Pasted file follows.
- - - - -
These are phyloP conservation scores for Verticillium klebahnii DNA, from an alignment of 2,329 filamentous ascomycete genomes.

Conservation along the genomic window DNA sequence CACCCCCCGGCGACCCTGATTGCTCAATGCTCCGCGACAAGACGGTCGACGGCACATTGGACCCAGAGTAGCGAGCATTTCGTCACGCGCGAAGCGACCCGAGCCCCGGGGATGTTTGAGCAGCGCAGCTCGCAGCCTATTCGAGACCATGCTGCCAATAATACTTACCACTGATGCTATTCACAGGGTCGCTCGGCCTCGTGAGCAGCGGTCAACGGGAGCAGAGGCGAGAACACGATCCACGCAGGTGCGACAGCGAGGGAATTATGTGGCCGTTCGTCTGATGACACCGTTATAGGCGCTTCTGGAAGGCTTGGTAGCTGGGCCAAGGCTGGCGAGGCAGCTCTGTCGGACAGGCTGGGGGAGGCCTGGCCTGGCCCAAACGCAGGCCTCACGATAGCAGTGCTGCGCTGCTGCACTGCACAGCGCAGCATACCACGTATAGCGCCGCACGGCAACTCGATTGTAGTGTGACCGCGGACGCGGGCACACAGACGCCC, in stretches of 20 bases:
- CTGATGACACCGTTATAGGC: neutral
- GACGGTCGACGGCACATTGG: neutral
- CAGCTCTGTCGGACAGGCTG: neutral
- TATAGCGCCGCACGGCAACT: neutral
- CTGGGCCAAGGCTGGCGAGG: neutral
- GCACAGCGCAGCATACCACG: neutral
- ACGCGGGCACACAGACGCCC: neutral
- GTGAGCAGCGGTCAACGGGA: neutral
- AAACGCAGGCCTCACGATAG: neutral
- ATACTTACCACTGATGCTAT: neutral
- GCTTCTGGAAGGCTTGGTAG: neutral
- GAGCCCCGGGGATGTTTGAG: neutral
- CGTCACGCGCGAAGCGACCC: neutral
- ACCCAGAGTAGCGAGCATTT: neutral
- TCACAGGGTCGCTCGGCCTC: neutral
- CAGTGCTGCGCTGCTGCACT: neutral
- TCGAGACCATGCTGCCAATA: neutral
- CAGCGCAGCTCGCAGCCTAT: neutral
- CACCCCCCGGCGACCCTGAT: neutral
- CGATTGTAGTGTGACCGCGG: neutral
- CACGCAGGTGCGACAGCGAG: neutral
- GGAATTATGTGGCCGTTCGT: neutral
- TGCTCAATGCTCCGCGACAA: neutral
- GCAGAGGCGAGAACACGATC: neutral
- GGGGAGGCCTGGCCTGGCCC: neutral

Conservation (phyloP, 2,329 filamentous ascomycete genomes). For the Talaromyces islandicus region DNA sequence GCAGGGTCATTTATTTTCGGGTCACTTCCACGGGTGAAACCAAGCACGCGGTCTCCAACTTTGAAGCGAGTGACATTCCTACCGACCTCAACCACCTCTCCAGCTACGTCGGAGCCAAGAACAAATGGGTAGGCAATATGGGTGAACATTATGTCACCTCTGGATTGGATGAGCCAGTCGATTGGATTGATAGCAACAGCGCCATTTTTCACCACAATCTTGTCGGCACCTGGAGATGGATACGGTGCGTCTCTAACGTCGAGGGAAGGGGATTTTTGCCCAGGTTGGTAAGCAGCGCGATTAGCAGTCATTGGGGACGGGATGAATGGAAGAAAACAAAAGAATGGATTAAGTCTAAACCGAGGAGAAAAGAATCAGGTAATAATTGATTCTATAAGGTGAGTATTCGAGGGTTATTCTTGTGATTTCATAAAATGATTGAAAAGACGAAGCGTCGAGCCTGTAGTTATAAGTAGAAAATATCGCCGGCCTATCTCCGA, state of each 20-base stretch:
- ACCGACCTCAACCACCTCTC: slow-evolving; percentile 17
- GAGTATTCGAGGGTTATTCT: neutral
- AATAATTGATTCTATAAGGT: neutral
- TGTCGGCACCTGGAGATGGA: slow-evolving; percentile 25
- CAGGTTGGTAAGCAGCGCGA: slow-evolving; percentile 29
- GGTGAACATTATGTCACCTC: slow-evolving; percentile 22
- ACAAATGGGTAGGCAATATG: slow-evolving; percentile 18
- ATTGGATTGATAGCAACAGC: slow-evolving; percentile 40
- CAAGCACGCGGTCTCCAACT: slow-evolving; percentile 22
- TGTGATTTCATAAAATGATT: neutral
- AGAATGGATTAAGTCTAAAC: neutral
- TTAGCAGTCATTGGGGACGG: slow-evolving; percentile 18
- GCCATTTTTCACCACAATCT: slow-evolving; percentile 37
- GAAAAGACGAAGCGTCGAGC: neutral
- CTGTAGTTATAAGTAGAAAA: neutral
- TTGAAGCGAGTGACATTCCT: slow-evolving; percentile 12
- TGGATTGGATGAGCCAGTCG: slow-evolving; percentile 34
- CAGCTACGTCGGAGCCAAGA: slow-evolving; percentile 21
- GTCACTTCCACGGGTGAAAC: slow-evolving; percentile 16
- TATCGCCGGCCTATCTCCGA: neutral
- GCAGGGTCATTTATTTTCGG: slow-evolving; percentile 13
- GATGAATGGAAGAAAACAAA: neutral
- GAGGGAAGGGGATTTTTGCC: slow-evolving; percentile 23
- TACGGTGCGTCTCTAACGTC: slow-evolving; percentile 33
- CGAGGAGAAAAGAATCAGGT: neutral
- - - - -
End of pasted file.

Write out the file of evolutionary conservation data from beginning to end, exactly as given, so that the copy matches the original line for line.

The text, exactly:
These are phyloP conservation scores for Verticillium klebahnii DNA, from an alignment of 2,329 filamentous ascomycete genomes.

Conservation along the genomic window DNA sequence CACCCCCCGGCGACCCTGATTGCTCAATGCTCCGCGACAAGACGGTCGACGGCACATTGGACCCAGAGTAGCGAGCATTTCGTCACGCGCGAAGCGACCCGAGCCCCGGGGATGTTTGAGCAGCGCAGCTCGCAGCCTATTCGAGACCATGCTGCCAATAATACTTACCACTGATGCTATTCACAGGGTCGCTCGGCCTCGTGAGCAGCGGTCAACGGGAGCAGAGGCGAGAACACGATCCACGCAGGTGCGACAGCGAGGGAATTATGTGGCCGTTCGTCTGATGACACCGTTATAGGCGCTTCTGGAAGGCTTGGTAGCTGGGCCAAGGCTGGCGAGGCAGCTCTGTCGGACAGGCTGGGGGAGGCCTGGCCTGGCCCAAACGCAGGCCTCACGATAGCAGTGCTGCGCTGCTGCACTGCACAGCGCAGCATACCACGTATAGCGCCGCACGGCAACTCGATTGTAGTGTGACCGCGGACGCGGGCACACAGACGCCC, in stretches of 20 bases:
- CTGATGACACCGTTATAGGC: neutral
- GACGGTCGACGGCACATTGG: neutral
- CAGCTCTGTCGGACAGGCTG: neutral
- TATAGCGCCGCACGGCAACT: neutral
- CTGGGCCAAGGCTGGCGAGG: neutral
- GCACAGCGCAGCATACCACG: neutral
- ACGCGGGCACACAGACGCCC: neutral
- GTGAGCAGCGGTCAACGGGA: neutral
- AAACGCAGGCCTCACGATAG: neutral
- ATACTTACCACTGATGCTAT: neutral
- GCTTCTGGAAGGCTTGGTAG: neutral
- GAGCCCCGGGGATGTTTGAG: neutral
- CGTCACGCGCGAAGCGACCC: neutral
- ACCCAGAGTAGCGAGCATTT: neutral
- TCACAGGGTCGCTCGGCCTC: neutral
- CAGTGCTGCGCTGCTGCACT: neutral
- TCGAGACCATGCTGCCAATA: neutral
- CAGCGCAGCTCGCAGCCTAT: neutral
- CACCCCCCGGCGACCCTGAT: neutral
- CGATTGTAGTGTGACCGCGG: neutral
- CACGCAGGTGCGACAGCGAG: neutral
- GGAATTATGTGGCCGTTCGT: neutral
- TGCTCAATGCTCCGCGACAA: neutral
- GCAGAGGCGAGAACACGATC: neutral
- GGGGAGGCCTGGCCTGGCCC: neutral

Conservation (phyloP, 2,329 filamentous ascomycete genomes). For the Talaromyces islandicus region DNA sequence GCAGGGTCATTTATTTTCGGGTCACTTCCACGGGTGAAACCAAGCACGCGGTCTCCAACTTTGAAGCGAGTGACATTCCTACCGACCTCAACCACCTCTCCAGCTACGTCGGAGCCAAGAACAAATGGGTAGGCAATATGGGTGAACATTATGTCACCTCTGGATTGGATGAGCCAGTCGATTGGATTGATAGCAACAGCGCCATTTTTCACCACAATCTTGTCGGCACCTGGAGATGGATACGGTGCGTCTCTAACGTCGAGGGAAGGGGATTTTTGCCCAGGTTGGTAAGCAGCGCGATTAGCAGTCATTGGGGACGGGATGAATGGAAGAAAACAAAAGAATGGATTAAGTCTAAACCGAGGAGAAAAGAATCAGGTAATAATTGATTCTATAAGGTGAGTATTCGAGGGTTATTCTTGTGATTTCATAAAATGATTGAAAAGACGAAGCGTCGAGCCTGTAGTTATAAGTAGAAAATATCGCCGGCCTATCTCCGA, state of each 20-base stretch:
- ACCGACCTCAACCACCTCTC: slow-evolving; percentile 17
- GAGTATTCGAGGGTTATTCT: neutral
- AATAATTGATTCTATAAGGT: neutral
- TGTCGGCACCTGGAGATGGA: slow-evolving; percentile 25
- CAGGTTGGTAAGCAGCGCGA: slow-evolving; percentile 29
- GGTGAACATTATGTCACCTC: slow-evolving; percentile 22
- ACAAATGGGTAGGCAATATG: slow-evolving; percentile 18
- ATTGGATTGATAGCAACAGC: slow-evolving; percentile 40
- CAAGCACGCGGTCTCCAACT: slow-evolving; percentile 22
- TGTGATTTCATAAAATGATT: neutral
- AGAATGGATTAAGTCTAAAC: neutral
- TTAGCAGTCATTGGGGACGG: slow-evolving; percentile 18
- GCCATTTTTCACCACAATCT: slow-evolving; percentile 37
- GAAAAGACGAAGCGTCGAGC: neutral
- CTGTAGTTATAAGTAGAAAA: neutral
- TTGAAGCGAGTGACATTCCT: slow-evolving; percentile 12
- TGGATTGGATGAGCCAGTCG: slow-evolving; percentile 34
- CAGCTACGTCGGAGCCAAGA: slow-evolving; percentile 21
- GTCACTTCCACGGGTGAAAC: slow-evolving; percentile 16
- TATCGCCGGCCTATCTCCGA: neutral
- GCAGGGTCATTTATTTTCGG: slow-evolving; percentile 13
- GATGAATGGAAGAAAACAAA: neutral
- GAGGGAAGGGGATTTTTGCC: slow-evolving; percentile 23
- TACGGTGCGTCTCTAACGTC: slow-evolving; percentile 33
- CGAGGAGAAAAGAATCAGGT: neutral